26 February 2011

Perspective: Terezín Concentration Camp

Thousand of names of those who died at Terezín.
Terezín is 50 minutes northwest of Prague and provides a different perspective on the horrors of the German occupation of Czechoslovakia. It is by no means easy to get there but thankfully my travel companion Rick Steve's gave perfect instructions.

Terezín was built in the 18th century as a military fortress by the Habsburg Empire and as part of a adjoining garrison town. Later it was transformed into a political prison where Gavrilo Princip, assassin of Archduke of Austria Franz Ferdinand and his wife, was kept until death.

When the Germans came through Czechoslovakia, Terezín was transformed into a concentration camp practically overnight. It wasn't a typical camp like what I found at Dachau outside of Munich.  Instead, Jewish prisoners were held behind these brick walls before being transfered to extermination camps like Auschwitz-Birkenau. There were no gas chambers at Terezín but still thousands died of disease, exposure, malnutrition, excecutions, etc.
"Work will set you free"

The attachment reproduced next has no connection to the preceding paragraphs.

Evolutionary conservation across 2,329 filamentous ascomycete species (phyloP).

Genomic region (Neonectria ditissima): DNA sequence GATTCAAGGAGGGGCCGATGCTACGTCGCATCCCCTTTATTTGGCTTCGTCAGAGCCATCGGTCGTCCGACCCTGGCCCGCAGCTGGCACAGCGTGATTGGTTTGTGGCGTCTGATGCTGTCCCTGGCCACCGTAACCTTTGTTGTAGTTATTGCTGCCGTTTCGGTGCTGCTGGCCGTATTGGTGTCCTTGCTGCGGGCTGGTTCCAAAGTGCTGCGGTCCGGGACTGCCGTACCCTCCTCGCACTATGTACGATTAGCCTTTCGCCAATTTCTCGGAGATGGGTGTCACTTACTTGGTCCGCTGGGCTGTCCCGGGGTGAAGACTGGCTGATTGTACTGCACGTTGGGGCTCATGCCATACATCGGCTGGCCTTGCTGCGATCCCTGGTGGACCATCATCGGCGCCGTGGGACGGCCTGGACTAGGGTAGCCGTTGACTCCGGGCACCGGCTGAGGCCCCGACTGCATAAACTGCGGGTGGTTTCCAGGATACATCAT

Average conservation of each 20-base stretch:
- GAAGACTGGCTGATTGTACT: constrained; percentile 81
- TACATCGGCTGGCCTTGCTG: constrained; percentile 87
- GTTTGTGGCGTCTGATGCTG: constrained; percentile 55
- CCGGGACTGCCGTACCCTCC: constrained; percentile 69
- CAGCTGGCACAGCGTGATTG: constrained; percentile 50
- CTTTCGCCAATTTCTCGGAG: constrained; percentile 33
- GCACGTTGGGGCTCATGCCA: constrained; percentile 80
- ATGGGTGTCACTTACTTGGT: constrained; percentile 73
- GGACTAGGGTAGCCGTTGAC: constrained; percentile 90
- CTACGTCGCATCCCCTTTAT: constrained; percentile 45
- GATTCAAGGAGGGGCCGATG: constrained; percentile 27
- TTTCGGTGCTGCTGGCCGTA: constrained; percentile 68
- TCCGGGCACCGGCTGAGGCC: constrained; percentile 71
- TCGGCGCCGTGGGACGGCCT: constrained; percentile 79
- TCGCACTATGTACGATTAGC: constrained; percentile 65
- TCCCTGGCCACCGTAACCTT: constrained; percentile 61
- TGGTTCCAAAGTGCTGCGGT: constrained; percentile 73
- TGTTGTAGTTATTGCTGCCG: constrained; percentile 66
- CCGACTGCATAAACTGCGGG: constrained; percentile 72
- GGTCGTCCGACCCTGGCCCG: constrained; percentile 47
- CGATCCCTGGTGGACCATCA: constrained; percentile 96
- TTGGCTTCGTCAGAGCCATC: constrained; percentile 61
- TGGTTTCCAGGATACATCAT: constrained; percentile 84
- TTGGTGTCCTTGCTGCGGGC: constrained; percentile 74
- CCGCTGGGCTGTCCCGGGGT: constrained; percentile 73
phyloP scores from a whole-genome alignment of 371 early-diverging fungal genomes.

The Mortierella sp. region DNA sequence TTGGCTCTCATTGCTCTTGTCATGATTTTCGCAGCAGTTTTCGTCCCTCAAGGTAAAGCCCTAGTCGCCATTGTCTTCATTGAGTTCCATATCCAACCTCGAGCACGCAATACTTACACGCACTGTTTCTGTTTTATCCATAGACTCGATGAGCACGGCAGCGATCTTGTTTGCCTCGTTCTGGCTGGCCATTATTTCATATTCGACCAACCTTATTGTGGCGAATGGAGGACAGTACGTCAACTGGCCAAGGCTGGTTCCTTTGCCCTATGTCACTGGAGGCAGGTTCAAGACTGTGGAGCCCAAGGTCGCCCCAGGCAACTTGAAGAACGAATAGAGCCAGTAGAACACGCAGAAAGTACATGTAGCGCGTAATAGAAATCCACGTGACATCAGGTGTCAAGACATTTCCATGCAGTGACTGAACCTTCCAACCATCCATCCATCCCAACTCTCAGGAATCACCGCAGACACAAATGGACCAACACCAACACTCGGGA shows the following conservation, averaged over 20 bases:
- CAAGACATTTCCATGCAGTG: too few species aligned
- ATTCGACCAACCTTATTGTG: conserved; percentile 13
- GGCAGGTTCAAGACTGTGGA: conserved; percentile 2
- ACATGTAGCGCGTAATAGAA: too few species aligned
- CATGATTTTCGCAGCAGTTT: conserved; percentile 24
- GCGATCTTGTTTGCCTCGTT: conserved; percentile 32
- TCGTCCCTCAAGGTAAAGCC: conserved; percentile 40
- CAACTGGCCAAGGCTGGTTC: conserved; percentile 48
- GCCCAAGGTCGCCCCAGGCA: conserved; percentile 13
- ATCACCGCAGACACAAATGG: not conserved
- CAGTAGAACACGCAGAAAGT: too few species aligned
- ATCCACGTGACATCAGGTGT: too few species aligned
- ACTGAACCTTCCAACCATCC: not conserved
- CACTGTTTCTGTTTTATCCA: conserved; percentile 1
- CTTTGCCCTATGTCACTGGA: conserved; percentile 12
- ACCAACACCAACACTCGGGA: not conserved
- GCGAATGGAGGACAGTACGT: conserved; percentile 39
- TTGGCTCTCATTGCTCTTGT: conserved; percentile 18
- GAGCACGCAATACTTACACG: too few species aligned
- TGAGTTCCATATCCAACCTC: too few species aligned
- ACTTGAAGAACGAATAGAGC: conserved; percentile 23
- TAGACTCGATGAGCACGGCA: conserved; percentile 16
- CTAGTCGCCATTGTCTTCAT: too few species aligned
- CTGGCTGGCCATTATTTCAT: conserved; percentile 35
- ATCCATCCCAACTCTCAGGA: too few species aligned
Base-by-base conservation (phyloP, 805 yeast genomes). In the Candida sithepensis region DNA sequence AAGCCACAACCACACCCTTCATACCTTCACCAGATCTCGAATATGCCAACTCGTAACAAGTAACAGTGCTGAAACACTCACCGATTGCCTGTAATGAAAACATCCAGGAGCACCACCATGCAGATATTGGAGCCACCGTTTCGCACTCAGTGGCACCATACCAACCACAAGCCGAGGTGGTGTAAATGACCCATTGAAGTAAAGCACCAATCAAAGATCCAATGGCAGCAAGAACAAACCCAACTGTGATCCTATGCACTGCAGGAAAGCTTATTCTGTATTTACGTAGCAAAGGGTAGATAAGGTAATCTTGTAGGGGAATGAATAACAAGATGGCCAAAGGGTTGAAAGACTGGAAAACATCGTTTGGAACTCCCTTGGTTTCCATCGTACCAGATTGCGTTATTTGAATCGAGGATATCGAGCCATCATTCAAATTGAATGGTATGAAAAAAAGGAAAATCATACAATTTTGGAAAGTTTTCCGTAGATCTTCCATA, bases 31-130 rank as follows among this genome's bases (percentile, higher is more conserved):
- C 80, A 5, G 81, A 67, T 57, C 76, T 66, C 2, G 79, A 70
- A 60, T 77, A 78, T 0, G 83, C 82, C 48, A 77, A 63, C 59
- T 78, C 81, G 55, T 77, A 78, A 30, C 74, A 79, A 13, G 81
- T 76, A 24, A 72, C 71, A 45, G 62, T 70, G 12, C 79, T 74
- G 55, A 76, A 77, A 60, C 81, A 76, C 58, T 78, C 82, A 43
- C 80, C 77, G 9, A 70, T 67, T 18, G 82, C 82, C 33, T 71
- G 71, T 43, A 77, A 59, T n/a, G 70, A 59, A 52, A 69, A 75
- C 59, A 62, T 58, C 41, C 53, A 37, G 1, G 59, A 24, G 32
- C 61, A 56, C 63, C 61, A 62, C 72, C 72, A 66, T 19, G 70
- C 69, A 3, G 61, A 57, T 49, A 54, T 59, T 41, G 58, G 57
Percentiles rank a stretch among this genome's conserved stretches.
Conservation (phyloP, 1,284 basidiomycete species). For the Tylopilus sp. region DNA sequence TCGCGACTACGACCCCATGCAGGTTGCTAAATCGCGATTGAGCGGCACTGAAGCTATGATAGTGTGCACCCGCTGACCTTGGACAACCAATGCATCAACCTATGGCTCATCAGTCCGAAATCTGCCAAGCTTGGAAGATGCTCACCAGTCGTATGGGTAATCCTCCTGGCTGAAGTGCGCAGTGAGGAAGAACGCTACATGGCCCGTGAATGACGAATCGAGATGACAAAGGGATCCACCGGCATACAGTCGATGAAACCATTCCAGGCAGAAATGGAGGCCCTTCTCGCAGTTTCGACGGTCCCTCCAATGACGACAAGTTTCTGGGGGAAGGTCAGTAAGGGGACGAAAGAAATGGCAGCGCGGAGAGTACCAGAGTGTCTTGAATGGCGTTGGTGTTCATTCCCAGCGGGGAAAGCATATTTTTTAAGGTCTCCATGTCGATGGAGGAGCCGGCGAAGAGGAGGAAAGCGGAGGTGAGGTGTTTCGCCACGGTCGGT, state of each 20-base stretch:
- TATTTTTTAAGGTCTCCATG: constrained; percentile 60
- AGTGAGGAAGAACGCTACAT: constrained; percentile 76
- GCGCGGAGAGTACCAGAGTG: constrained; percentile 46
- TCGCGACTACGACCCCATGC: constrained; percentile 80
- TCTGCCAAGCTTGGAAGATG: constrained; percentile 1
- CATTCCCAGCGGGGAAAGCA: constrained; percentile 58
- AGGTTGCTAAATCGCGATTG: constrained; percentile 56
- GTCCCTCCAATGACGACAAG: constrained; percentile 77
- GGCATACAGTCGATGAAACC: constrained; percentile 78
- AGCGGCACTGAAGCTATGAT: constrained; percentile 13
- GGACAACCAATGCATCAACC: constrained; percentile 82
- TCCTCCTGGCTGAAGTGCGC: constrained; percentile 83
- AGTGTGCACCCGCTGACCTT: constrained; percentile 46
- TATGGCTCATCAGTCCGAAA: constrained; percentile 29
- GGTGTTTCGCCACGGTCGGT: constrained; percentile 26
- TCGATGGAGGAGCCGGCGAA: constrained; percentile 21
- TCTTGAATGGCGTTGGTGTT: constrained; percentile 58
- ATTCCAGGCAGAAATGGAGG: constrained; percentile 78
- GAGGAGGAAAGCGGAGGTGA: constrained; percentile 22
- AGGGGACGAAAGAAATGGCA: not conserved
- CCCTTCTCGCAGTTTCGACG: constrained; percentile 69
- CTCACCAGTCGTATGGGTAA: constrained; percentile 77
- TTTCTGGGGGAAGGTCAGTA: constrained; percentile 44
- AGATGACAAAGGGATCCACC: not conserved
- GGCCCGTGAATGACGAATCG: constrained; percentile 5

Terezín was used in Nazi propaganda, which made concentration camps look like happy Jewish communities. The camp got a facelift before a Red Cross inspection in 1944. Prisoners worked to spruced the whole place up with a café, flowers, fake sanitary facilities, a soccer stadium, etc. Needless to say, the Red Cross was impressed by their 6 hour stay (every minute was performed and scripted to please the guests.) The Museum of the Ghetto shows clips of Der Führer schenkt den Juden eine Stadt (The Führer Gives a City to the Jews). Kurt Gerron, a Terezín prisoner, was forced to make the film showing the camp as a happy Jewish settlement. The soccer games, concerts, and dances depicted in the film were far from reality. This propaganda and trickery that the prisoners were forced to accept must have been just as painful as physical torture. It opened my eyes to a different perspective of the Nazi Final Solution and the atrocities that prisoners suffered in this region of the world during World War II.

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